Tags can be used to organize the Notes within a Collection. You may enter from zero to many Tags for each Note, and may enter one or more levels for each Tag. Separate different Tags with a comma or a semicolon, and separate different levels with a period.
When you’re done with your data entry, hit the Display tab above the fields (next to the Edit tab), or the OK button in the Toolbar. Your Note will then be saved, and a formatted display of your Note will replace the Edit screen.
Add other Notes in the same way.
As you add Notes, they will appear on the List tab on the left side of your window, sorted by Title.
Later, when referencing your Notes, you may open a Link in your Web browser (Safari, for example) by hitting the Launch Link button in the Toolbar.
Note that you can also click on the Link field within the Display tab, but clicking here will open the linked webpage within the Notenik Display tab, rather than in your Web browser. When you’re done viewing the linked webpage within Notenik, you can click on the Refresh button in the Toolbar to reload your Note within the Display tab.
If you have elected to enter Tags for your Notes, then you may click on the Tags tab (next to the List tab) to see your Notes arranged by their Tags. Notes appear on this tab within an outline view. You can open and close tags and sub-tags (if present) to reveal or hide various groups of notes.
If you’d like to see your Notes displayed differently on the Display tab, then hit the Display Fonts button on the Toolbar. You can use the resulting screen to select a different font family, and can also adjust the font size. If you’re familiar with CSS, then you can edit the resulting CSS code directly if you’d like.
When you’re done, hit OK to see your changes take effect on the Display tab. (You may need to click on one or two Notes before the changes take effect.)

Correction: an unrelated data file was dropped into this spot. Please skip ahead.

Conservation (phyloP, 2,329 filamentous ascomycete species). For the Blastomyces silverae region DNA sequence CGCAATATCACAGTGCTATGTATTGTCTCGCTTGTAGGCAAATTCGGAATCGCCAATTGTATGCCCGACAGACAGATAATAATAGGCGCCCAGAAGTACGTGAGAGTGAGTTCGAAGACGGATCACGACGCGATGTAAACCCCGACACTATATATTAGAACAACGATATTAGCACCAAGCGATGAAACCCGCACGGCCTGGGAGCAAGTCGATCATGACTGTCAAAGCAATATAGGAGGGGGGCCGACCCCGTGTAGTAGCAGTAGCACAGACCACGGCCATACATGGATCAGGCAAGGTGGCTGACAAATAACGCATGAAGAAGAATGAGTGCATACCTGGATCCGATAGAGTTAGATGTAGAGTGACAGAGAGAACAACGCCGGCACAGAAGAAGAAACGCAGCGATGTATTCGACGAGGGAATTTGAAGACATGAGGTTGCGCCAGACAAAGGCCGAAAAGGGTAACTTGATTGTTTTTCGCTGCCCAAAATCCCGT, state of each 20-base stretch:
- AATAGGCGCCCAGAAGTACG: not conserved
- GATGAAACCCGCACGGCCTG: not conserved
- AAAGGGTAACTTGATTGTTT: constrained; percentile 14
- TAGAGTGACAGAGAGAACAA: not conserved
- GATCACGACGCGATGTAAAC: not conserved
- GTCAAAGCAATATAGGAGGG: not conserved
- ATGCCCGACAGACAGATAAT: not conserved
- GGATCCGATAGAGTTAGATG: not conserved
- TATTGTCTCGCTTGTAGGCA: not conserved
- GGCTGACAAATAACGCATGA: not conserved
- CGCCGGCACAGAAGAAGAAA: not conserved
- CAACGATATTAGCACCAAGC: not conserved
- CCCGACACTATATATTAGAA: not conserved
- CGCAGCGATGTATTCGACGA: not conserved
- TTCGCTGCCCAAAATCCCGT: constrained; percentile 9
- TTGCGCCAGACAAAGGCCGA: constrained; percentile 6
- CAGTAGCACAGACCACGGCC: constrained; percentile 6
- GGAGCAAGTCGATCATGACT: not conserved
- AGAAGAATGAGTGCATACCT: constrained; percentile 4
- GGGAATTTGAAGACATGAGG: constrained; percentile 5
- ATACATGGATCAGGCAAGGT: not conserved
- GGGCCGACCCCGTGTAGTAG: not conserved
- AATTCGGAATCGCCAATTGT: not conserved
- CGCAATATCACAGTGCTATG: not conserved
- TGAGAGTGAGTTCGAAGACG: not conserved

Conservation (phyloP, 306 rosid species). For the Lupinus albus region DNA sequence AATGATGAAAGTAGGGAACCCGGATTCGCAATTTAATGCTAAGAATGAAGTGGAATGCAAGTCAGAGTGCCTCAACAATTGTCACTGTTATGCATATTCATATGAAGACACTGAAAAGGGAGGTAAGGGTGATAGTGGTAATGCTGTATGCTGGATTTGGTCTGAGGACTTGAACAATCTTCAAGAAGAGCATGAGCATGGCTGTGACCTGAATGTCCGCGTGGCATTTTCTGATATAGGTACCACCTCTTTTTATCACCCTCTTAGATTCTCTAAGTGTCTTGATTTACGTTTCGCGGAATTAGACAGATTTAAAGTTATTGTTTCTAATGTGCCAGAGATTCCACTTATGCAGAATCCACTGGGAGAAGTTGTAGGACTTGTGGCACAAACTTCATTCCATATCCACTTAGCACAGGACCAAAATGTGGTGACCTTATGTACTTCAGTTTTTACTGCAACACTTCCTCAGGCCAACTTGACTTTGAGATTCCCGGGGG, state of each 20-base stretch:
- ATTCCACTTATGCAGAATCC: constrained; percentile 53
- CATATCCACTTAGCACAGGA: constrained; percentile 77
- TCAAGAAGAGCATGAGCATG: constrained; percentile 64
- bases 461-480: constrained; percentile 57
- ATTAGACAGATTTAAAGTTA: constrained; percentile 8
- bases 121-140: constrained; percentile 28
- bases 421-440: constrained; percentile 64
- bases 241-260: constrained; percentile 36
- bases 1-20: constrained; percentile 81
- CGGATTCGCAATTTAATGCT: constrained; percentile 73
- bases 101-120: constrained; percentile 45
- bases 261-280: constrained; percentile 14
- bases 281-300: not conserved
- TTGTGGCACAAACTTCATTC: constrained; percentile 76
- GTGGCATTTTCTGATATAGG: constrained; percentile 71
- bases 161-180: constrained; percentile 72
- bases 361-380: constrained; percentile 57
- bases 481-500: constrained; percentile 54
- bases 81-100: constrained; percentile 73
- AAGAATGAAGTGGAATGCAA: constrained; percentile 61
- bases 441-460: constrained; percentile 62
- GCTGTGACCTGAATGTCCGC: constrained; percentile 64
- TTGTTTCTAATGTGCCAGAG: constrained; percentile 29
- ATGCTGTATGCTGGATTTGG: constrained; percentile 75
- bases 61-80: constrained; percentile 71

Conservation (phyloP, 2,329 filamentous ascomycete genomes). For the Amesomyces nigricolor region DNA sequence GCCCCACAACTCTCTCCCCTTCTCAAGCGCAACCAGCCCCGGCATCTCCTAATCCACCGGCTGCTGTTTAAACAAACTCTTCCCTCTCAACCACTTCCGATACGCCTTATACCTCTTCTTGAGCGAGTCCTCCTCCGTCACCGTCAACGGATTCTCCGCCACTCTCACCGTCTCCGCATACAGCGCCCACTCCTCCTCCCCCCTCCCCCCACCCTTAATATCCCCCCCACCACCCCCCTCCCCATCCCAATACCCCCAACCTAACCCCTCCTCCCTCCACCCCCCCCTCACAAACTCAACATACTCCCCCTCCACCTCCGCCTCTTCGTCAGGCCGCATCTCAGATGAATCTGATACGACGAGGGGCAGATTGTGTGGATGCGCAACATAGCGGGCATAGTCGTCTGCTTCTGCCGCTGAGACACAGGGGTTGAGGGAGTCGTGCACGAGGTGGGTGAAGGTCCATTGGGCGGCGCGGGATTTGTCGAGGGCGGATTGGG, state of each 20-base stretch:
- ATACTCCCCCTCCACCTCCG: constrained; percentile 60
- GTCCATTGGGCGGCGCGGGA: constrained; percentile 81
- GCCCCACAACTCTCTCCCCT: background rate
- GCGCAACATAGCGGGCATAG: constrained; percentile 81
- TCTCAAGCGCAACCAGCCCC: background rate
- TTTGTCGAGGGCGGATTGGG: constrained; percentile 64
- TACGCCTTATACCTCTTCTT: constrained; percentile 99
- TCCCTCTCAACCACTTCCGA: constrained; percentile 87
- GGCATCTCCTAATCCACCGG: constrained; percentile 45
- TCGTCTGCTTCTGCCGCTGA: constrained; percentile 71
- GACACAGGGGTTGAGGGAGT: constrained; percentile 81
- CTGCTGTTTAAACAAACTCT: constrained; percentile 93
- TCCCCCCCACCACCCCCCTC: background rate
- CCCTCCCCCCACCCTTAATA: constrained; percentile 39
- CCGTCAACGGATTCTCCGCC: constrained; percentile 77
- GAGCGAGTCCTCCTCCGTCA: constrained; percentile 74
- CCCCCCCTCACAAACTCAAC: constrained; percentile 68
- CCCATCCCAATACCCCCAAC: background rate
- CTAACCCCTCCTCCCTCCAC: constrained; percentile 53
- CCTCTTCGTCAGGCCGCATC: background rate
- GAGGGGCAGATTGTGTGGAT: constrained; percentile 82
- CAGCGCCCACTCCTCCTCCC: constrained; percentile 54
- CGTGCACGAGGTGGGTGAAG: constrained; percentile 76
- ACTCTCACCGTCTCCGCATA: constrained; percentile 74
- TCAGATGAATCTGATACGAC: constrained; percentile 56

Use the bottom three commands under the View menu to adjust the size of the font used on the Edit screen, if you’d like it to be larger or smaller.
Note that font changes, on the Display tab and on the Edit tab, will affect the way all Collections are displayed within Notenik. Font settings cannot be made on a collection-by-collection basis.
If you’d like this Collection to be opened automatically the next time you launch Notenik, then choose the Make This Collection Essential command under the File menu. If you’ve specified an Essential Collection, then it will be opened automatically each time you open Notenik.
Click on the Share button on the Toolbar to share a Note in an email, a text message, or via any of the other standard sharing tools available on a Mac. Notes shared in this fashion will just be formatted as plain text.
However there’s also another sharing option, available under the Note menu. When you select Share here, you will see another screen that will present you with a number of sharing options.
After you’ve chosen the appropriate options, hit the OK button to complete the sharing.
Well, that’s it! You’ve seen how you can use Notenik to create a basic collection of Notes to keep track of information on any topic that might interest you.
Hopefully you can find some uses for this most basic Notenik function.
In later projects we will move on to more sophisticated uses.